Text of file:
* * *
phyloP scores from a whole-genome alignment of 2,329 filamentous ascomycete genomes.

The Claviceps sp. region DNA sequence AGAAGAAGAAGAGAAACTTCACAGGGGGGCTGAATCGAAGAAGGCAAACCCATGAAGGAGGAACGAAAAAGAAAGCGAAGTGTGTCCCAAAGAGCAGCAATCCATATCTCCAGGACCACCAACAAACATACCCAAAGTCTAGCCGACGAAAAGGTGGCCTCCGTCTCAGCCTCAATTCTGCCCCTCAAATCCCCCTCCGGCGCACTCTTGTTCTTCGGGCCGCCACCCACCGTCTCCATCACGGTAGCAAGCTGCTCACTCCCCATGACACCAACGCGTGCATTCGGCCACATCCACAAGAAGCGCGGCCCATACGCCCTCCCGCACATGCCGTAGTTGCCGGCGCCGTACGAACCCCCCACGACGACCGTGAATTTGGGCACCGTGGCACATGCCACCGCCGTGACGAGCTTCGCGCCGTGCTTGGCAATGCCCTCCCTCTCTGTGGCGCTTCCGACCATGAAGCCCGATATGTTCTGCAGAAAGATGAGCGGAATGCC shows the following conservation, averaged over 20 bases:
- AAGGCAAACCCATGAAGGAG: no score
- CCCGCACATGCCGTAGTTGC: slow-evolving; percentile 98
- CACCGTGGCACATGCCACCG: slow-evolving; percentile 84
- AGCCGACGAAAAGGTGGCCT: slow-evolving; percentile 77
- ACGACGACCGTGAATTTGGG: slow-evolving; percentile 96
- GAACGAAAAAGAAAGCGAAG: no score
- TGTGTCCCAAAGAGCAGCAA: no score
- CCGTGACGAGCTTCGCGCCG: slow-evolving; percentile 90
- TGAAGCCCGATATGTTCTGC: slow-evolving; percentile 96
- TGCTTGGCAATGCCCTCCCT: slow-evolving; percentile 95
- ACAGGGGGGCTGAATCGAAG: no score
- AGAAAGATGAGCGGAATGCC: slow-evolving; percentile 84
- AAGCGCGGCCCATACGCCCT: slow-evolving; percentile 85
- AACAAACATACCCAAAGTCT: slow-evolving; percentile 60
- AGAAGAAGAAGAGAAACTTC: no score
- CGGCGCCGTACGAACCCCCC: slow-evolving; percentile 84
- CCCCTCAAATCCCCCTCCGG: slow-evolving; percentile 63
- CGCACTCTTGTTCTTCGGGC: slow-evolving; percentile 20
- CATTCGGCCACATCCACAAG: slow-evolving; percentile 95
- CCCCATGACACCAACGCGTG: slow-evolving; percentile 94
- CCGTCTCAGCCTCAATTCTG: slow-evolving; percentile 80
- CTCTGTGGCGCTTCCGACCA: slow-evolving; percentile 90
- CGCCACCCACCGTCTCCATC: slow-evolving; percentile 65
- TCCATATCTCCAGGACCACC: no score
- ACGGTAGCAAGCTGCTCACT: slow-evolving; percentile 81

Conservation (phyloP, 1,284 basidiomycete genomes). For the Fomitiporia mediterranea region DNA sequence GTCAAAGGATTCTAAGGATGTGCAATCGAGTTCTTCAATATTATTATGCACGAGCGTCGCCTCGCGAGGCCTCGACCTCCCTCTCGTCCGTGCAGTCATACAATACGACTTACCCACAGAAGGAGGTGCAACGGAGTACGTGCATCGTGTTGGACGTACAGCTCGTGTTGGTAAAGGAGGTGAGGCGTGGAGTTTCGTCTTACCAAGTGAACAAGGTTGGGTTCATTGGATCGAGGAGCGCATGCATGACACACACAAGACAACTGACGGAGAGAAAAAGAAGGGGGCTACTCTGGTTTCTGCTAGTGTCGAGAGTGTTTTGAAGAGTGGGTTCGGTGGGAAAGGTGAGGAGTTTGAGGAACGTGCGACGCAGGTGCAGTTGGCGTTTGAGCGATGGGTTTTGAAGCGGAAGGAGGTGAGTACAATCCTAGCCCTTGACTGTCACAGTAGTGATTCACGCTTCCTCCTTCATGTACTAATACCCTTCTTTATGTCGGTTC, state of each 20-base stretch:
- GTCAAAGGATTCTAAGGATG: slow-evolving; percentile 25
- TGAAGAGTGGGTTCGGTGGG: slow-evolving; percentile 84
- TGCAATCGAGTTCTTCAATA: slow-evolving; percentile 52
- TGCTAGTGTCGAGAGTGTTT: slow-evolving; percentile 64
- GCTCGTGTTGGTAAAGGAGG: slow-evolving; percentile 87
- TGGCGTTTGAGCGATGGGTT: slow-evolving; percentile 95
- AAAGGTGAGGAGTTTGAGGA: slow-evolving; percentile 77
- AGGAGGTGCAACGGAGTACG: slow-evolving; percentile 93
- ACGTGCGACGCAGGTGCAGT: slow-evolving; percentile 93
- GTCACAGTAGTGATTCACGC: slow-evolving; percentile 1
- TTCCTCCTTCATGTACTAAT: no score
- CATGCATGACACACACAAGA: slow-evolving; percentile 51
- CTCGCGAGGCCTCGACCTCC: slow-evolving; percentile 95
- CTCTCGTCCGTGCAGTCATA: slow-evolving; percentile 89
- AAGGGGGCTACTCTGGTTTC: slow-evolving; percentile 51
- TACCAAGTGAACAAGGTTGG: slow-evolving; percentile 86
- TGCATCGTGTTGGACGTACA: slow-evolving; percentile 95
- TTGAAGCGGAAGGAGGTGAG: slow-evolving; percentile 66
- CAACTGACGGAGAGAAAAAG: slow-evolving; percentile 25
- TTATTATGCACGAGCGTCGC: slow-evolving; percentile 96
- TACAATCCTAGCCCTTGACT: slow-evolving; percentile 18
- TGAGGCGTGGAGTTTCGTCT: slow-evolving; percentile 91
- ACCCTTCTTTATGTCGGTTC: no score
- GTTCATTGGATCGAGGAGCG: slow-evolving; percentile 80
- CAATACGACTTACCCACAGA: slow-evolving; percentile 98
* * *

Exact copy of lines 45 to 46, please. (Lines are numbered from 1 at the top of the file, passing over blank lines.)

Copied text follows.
- TGCATCGTGTTGGACGTACA: slow-evolving; percentile 95
- TTGAAGCGGAAGGAGGTGAG: slow-evolving; percentile 66